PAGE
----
Yesterday I was on another episode of The Web Ahead. This time, talking about the videoblogging movement that I was involved in starting back in 2004. It was then that my friend Ryanne and I created Freevlog to teach people how to get video on the web (we later turned that into a book). Firefox was a really big thing for us back then and it was the beginning of my love of the Mozilla mission and eventually led to me working at Mozilla.
For the better part of a year we’ve been working on some big improvements to the browsability and searchability of the Mozilla Support site. In this video I walk though the changes and talk about the improvements on the horizon.
Update: This feature is available in the latest Firefox. Download it now from mozilla.org/firefox
A little more than two years ago when I joined the support team, one of the first things that struck me was that most every support procedure we had involved a long list of troubleshooting steps. The idea seemed to be, let’s try to identify the exact cause of the problem and just fix that. That sounds reasonable but the practical implication of that often isn’t: Is your software up to date? If yes, let’s turn off your plugins and see what happens. Did the problem go away? No? Does the problem happen in safe mode? If no, let’s try turning half of your extensions back on. What about a new profile? Great, now just copy places.sqlite from your old profile to your new profile.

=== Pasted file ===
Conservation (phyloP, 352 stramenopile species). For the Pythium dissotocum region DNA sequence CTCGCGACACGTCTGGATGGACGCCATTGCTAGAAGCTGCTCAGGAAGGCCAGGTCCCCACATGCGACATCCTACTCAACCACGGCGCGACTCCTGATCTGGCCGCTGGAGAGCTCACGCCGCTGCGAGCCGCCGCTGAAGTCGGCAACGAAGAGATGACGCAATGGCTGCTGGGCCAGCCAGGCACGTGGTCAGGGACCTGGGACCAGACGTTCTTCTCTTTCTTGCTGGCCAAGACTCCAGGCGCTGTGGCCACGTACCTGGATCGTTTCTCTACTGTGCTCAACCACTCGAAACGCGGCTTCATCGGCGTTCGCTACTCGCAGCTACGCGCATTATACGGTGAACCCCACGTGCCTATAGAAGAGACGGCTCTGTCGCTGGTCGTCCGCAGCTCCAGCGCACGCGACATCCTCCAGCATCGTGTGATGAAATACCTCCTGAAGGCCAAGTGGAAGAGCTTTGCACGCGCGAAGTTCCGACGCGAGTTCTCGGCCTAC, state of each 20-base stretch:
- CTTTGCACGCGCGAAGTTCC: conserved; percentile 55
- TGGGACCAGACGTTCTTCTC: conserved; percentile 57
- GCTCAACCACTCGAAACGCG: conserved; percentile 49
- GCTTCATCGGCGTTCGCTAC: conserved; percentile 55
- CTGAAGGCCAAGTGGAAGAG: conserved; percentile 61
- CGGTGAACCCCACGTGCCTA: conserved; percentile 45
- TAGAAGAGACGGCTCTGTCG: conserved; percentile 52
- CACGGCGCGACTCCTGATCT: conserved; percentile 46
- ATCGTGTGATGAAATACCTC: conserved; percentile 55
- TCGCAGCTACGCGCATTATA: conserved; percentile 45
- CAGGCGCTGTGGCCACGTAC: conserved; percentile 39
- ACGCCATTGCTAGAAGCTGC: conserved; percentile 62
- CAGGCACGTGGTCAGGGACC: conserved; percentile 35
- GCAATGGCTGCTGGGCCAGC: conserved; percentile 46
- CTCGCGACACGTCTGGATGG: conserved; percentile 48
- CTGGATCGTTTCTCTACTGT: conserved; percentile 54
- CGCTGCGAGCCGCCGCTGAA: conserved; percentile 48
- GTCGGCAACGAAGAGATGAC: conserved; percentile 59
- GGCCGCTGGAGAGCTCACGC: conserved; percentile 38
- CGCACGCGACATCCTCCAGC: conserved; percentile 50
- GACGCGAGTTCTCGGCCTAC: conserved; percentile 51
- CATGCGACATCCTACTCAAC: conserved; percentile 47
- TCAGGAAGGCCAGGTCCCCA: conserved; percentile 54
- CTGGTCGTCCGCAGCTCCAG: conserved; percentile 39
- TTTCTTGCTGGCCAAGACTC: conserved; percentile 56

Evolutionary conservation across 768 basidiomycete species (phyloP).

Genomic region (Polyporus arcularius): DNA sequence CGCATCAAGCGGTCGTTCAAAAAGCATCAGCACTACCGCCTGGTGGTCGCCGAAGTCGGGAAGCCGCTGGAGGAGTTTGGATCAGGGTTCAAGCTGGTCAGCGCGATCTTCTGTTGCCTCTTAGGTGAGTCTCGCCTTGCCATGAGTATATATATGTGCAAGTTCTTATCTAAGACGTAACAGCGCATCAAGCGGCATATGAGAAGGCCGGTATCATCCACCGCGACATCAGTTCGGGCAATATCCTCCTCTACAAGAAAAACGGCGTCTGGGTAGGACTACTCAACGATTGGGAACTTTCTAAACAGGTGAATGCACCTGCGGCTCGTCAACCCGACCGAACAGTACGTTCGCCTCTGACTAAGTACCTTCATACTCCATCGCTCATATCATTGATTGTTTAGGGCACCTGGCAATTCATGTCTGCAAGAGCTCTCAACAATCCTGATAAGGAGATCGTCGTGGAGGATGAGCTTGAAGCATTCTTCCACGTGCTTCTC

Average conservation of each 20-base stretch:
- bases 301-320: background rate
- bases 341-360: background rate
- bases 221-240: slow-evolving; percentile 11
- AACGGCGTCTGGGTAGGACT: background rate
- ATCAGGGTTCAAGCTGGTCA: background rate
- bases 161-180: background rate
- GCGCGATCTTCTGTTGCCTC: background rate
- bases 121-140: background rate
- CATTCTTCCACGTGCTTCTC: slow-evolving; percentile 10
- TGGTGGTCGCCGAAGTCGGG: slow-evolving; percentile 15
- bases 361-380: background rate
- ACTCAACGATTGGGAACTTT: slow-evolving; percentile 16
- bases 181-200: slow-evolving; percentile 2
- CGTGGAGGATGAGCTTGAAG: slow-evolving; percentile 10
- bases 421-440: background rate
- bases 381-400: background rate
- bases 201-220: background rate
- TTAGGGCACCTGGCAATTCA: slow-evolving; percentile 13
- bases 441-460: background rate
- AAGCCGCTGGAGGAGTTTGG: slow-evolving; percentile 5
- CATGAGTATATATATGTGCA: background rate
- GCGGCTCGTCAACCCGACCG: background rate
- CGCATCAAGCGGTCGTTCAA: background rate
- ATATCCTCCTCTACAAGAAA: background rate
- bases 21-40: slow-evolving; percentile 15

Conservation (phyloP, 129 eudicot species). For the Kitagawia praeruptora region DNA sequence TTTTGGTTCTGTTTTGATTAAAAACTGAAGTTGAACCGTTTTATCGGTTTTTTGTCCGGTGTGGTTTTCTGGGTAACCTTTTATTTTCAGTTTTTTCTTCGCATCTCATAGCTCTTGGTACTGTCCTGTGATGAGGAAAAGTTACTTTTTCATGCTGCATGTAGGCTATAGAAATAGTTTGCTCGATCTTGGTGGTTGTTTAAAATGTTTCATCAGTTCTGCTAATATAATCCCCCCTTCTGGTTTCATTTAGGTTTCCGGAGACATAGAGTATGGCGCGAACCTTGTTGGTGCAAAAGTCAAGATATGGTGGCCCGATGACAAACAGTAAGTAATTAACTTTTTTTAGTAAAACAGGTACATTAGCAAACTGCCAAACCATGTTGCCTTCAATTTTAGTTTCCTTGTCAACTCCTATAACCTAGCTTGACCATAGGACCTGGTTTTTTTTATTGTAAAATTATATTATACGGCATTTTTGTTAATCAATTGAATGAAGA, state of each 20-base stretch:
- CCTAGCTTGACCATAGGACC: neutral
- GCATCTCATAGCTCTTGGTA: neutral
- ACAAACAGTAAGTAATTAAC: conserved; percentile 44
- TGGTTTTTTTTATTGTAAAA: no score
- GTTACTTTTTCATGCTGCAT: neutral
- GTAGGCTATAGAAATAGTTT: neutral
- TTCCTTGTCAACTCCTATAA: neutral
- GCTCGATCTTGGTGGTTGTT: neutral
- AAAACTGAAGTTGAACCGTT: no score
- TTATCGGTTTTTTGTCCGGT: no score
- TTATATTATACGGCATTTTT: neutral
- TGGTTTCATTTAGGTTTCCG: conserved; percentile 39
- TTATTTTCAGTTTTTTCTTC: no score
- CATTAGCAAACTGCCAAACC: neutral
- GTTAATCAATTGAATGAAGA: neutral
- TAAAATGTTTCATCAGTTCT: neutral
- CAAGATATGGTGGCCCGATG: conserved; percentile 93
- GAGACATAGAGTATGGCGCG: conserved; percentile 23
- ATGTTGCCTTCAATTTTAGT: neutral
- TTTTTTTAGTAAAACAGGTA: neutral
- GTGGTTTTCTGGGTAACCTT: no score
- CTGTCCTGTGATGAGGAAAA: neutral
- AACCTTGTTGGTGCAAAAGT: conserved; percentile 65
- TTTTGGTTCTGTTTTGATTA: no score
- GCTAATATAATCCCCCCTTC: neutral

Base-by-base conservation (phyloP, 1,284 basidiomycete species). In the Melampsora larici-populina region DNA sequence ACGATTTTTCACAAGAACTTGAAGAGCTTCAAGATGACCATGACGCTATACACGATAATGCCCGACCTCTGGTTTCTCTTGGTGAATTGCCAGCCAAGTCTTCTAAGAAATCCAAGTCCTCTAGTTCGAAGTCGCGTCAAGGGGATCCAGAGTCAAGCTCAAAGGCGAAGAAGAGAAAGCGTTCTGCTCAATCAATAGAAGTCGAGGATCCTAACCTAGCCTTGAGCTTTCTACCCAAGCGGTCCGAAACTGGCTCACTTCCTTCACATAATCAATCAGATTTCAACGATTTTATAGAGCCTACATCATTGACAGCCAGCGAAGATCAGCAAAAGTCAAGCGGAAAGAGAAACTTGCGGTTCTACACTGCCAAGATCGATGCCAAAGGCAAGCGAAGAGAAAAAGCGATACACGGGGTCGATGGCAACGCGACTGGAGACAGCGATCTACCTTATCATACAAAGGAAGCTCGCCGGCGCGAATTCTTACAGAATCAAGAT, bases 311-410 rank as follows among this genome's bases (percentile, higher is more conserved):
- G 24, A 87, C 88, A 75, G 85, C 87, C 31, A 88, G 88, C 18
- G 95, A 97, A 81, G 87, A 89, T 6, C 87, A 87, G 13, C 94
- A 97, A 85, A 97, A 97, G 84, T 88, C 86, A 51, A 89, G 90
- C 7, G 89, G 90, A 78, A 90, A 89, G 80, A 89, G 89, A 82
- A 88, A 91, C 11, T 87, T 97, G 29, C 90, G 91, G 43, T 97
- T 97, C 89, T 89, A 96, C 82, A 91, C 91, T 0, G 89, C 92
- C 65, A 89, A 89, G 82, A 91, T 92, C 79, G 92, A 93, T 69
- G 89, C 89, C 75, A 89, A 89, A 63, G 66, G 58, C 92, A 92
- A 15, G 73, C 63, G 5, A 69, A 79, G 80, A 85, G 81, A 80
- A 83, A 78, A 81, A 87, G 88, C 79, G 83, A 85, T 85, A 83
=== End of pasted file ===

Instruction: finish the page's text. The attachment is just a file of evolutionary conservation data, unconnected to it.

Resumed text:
What a mess. What mere mortal has the time, skill and patience to work their way though all that? And if the thing that needs fixing isn’t easily reproducible? Forget it. It’s now become a part-time job. I suspect that for many people, it’s just easier to switch to another browser since you’ve already got one installed on your computer. Problem solved.
So the support team worked with product and engineering to create the Reset Firefox feature. The first implementation of this is a button on the Troubleshooting Information page (about:support). What is does is create a new profile and migrate your bookmarks, passwords, cookies and form data. Everything else gets set to the defaults.
I have to say, this thing is like magic. You basically get a brand new Firefox installation without the penalty of losing all your data. This is especially useful as a quick fix for the thousands of posts we see on social media where people often express vague complaints about Firefox. “Firefox is slow.” “Firefox crashes too much.” “Firefox sucks.”
The big gap in the current implementation is that, for the most part, people won’t know about this feature unless we tell them about it. Future plans involve making it discoverable. Soon we’ll give users the option to reset Firefox when it crashes on startup for the third time. And the really big thing will be giving Windows users this option when re-installing Firefox. Maybe one day the phrase, “I tried re-installing Firefox but it didn’t do anything” will go away.